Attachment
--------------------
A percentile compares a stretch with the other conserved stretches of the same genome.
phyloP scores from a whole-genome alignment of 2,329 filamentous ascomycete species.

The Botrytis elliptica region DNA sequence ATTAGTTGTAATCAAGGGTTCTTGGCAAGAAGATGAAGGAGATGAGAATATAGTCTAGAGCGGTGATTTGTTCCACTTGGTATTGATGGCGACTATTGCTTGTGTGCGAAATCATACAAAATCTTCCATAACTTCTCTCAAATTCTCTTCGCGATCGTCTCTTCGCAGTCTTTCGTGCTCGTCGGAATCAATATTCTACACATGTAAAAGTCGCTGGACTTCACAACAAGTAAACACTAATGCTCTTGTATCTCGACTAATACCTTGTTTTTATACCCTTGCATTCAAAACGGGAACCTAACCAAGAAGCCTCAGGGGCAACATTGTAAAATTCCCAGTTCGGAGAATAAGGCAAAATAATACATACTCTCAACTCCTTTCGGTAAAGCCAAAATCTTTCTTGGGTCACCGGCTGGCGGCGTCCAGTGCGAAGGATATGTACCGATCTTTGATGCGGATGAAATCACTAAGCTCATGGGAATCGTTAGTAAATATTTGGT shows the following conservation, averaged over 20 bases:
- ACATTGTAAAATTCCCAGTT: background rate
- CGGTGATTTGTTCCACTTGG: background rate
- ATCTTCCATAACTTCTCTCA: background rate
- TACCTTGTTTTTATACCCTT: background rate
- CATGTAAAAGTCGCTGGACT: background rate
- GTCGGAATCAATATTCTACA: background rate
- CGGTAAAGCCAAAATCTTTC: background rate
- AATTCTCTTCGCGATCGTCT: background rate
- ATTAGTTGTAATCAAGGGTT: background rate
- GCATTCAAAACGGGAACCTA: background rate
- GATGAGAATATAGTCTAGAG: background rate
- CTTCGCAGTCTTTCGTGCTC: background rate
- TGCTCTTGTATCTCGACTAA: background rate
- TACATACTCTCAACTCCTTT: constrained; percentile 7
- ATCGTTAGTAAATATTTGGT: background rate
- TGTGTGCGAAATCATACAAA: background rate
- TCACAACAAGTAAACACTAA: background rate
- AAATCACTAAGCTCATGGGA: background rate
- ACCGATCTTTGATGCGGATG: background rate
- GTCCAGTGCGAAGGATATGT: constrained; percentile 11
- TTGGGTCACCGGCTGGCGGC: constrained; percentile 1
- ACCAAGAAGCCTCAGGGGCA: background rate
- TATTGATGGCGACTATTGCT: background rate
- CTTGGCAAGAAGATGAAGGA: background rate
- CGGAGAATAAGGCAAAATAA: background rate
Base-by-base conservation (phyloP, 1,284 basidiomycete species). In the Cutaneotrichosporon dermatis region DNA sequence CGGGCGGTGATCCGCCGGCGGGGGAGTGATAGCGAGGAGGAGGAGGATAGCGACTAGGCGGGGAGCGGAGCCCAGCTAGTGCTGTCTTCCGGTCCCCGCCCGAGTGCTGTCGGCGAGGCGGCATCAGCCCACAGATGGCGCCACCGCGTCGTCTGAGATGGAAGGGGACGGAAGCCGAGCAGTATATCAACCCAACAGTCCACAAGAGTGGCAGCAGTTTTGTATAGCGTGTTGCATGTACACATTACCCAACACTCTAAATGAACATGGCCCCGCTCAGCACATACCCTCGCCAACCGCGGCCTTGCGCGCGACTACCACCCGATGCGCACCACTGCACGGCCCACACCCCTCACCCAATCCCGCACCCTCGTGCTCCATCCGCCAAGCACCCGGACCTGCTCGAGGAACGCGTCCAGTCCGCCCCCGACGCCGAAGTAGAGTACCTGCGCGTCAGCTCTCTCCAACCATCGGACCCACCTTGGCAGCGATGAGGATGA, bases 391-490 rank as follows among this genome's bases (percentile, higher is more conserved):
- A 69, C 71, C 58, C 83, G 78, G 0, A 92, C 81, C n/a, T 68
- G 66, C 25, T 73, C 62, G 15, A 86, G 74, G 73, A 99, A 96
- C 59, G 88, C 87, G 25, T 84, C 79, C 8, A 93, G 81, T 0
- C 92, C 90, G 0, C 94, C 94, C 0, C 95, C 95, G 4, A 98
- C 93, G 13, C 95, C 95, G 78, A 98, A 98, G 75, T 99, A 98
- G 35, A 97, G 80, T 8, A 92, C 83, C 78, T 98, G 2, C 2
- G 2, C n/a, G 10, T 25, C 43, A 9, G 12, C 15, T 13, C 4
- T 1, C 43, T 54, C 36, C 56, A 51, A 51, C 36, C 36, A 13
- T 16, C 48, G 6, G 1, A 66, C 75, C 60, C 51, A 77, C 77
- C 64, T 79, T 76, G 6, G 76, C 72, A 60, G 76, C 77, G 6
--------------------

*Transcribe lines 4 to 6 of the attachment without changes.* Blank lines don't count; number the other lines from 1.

- ACATTGTAAAATTCCCAGTT: background rate
- CGGTGATTTGTTCCACTTGG: background rate
- ATCTTCCATAACTTCTCTCA: background rate